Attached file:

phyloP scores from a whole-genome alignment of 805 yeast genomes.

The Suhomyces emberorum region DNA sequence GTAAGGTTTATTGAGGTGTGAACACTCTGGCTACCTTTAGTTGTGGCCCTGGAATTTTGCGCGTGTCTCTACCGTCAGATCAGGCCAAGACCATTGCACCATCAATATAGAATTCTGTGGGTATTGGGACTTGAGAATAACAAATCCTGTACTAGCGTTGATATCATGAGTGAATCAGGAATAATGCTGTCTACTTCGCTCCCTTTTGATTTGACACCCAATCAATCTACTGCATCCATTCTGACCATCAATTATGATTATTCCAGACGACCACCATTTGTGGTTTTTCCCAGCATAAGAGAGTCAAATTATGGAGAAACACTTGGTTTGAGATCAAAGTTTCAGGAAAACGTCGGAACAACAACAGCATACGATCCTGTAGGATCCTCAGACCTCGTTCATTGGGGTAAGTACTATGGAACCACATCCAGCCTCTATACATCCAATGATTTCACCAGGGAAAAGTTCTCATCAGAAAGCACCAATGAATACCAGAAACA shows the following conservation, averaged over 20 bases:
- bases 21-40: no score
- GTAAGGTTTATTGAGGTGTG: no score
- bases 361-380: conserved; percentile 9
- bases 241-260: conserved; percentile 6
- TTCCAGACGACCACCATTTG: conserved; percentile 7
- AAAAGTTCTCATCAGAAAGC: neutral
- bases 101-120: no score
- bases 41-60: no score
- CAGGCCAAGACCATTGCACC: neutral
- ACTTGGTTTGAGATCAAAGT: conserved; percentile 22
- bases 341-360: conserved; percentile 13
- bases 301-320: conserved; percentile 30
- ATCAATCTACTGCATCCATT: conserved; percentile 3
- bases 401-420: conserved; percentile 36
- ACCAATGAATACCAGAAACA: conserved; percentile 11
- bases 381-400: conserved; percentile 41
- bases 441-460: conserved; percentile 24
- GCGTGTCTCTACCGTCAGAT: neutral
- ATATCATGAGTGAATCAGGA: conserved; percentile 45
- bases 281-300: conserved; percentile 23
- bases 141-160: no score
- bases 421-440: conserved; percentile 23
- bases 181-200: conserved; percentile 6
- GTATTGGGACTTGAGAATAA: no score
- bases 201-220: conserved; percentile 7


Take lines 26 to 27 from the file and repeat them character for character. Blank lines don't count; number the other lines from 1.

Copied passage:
- GTATTGGGACTTGAGAATAA: no score
- bases 201-220: conserved; percentile 7